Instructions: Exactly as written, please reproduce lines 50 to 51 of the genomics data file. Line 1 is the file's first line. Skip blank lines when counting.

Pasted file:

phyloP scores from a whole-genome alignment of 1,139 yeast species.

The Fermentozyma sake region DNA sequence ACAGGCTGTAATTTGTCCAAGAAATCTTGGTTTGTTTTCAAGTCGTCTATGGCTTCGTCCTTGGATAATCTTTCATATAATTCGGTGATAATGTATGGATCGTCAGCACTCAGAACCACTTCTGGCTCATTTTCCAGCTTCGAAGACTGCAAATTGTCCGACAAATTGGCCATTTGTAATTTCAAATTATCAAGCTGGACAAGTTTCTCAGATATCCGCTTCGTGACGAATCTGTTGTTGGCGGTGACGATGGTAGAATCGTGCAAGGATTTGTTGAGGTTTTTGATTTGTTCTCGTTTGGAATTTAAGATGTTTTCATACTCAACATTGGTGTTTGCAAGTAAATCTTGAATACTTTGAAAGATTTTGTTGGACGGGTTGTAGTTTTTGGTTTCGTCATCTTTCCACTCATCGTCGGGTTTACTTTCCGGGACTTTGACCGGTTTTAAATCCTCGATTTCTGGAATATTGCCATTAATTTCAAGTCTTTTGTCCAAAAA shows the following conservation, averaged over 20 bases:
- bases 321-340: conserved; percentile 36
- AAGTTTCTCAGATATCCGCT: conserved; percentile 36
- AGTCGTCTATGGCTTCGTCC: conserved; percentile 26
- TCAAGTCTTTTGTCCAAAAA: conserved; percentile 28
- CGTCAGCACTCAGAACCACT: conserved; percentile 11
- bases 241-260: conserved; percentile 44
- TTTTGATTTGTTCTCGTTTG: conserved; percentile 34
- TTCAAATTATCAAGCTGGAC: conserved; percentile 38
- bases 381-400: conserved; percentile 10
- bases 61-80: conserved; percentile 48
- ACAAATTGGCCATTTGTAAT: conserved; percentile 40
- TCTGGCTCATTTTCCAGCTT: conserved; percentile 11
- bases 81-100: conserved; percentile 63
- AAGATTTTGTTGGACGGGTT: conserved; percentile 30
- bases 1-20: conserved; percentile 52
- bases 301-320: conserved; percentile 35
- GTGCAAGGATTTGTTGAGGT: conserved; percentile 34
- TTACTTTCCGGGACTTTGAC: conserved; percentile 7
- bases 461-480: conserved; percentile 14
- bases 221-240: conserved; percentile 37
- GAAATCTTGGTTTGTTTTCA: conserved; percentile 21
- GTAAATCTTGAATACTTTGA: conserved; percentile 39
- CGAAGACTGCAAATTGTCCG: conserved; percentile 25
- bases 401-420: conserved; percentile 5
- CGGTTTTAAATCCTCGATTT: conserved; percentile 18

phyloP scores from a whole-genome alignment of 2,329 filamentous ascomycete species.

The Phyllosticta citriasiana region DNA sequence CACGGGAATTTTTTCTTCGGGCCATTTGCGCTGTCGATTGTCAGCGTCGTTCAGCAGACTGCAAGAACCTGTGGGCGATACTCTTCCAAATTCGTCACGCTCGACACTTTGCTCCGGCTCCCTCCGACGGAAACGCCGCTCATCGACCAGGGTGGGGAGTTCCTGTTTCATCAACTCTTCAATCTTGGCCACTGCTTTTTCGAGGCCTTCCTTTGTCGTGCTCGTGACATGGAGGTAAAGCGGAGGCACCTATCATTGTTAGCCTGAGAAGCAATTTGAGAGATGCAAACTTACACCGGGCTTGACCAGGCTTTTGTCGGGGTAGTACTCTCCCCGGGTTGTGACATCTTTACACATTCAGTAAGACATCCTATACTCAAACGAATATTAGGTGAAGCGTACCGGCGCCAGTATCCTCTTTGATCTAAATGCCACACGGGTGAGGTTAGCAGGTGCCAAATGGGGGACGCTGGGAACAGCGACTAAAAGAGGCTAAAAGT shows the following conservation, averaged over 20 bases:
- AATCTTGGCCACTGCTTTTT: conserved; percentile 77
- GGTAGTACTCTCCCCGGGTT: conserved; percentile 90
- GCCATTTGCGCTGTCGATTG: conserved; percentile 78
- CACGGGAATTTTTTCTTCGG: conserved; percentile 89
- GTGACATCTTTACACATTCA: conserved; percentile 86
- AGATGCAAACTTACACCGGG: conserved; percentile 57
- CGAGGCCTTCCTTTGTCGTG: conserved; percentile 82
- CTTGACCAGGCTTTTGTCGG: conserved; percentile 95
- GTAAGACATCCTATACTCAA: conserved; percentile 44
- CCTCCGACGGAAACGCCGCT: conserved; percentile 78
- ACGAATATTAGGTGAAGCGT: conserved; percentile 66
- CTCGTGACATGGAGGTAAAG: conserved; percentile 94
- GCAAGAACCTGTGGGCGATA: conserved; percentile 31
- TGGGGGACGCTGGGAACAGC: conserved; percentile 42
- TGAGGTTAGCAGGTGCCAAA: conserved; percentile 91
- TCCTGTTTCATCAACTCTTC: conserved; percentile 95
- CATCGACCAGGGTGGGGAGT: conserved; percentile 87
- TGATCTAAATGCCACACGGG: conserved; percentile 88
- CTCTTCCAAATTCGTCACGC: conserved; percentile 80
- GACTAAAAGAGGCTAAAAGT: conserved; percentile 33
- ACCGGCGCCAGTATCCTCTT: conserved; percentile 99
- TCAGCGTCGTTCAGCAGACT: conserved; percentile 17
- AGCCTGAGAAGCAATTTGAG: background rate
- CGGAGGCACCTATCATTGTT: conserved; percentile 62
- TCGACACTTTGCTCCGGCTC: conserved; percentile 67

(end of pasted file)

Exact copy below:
- ACCGGCGCCAGTATCCTCTT: conserved; percentile 99
- TCAGCGTCGTTCAGCAGACT: conserved; percentile 17